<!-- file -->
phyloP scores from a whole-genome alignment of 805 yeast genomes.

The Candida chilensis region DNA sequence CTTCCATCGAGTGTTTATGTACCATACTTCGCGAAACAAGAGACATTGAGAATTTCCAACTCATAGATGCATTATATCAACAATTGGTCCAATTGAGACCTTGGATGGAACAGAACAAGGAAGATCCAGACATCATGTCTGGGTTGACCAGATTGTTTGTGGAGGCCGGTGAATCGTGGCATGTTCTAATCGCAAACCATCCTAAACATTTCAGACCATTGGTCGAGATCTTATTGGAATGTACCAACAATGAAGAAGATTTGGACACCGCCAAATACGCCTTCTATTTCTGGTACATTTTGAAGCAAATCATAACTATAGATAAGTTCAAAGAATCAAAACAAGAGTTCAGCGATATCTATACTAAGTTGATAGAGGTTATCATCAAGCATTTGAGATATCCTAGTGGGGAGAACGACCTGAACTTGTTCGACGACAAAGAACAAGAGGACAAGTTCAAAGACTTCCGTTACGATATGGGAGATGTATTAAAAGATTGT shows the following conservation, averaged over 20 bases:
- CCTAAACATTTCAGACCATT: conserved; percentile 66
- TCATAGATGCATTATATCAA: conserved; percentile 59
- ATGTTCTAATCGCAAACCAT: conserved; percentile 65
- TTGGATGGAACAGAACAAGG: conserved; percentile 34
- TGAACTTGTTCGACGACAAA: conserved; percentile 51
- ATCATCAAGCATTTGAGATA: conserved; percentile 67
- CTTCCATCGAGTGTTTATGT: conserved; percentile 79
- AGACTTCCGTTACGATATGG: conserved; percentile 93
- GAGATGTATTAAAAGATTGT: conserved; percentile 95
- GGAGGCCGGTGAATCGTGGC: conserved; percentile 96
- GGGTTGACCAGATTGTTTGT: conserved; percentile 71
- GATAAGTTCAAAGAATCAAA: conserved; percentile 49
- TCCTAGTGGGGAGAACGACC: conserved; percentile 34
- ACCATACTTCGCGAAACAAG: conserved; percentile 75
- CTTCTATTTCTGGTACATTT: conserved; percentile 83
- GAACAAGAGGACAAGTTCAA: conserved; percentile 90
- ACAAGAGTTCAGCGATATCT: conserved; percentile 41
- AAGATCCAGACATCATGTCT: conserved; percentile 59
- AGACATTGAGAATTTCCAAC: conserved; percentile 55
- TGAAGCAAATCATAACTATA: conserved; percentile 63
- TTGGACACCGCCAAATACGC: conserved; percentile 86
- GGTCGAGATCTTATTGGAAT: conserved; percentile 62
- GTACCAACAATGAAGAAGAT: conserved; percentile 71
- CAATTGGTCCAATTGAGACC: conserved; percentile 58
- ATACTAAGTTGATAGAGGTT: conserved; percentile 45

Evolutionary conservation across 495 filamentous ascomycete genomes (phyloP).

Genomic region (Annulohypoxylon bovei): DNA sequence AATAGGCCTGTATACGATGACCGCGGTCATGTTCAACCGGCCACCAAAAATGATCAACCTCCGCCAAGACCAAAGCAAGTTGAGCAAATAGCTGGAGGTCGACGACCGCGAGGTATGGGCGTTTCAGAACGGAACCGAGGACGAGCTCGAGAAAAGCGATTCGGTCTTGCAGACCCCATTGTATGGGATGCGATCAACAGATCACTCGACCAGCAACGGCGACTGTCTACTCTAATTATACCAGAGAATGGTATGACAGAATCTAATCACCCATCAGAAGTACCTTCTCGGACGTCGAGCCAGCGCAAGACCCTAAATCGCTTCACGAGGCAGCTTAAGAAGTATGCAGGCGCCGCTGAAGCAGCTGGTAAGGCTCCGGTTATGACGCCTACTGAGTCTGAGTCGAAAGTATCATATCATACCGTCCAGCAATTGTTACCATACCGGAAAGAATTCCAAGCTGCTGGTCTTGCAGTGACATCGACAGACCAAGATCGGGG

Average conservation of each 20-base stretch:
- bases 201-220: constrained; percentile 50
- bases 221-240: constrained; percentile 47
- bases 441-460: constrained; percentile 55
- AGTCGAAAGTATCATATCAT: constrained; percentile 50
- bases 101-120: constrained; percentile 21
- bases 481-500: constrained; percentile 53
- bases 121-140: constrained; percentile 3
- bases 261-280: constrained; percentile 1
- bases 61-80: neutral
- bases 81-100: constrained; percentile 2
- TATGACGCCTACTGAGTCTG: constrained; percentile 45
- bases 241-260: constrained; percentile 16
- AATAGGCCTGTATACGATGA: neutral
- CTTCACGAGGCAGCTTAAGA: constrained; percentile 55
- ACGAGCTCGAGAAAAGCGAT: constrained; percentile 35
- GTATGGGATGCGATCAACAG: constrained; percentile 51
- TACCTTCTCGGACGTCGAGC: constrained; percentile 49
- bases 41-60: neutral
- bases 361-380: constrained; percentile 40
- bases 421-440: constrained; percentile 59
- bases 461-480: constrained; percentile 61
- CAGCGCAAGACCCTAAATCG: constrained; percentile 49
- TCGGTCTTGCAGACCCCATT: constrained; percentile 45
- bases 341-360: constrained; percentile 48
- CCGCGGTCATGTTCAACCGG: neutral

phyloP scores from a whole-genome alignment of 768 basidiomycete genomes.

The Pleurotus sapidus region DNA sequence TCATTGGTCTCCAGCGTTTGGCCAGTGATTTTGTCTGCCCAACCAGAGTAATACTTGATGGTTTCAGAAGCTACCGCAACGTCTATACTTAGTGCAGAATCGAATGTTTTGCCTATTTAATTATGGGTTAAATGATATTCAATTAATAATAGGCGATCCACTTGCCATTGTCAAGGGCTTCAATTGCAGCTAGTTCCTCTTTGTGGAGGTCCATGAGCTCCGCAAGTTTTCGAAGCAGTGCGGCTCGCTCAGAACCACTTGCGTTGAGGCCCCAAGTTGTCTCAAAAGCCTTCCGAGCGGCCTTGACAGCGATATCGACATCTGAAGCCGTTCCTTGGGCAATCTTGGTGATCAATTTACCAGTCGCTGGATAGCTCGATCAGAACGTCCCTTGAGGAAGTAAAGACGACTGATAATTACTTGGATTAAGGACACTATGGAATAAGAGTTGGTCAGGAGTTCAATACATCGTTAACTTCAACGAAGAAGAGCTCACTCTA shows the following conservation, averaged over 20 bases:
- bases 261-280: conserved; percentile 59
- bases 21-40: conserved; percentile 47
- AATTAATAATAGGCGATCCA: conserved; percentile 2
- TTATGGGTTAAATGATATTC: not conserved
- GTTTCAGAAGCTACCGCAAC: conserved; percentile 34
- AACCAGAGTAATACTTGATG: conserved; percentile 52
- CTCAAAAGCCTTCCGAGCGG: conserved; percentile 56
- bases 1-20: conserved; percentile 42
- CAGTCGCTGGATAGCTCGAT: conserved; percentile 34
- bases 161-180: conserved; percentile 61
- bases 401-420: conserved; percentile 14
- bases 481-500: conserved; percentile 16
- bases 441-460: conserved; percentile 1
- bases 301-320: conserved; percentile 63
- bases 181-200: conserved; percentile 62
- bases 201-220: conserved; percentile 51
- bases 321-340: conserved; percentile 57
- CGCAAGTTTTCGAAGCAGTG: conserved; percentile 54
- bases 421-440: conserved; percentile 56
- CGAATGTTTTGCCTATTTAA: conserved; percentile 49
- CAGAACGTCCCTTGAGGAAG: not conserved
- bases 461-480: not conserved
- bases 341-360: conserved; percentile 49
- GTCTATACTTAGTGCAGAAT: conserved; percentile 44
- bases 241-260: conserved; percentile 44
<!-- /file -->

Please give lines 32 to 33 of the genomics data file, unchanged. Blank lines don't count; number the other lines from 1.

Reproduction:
- bases 221-240: constrained; percentile 47
- bases 441-460: constrained; percentile 55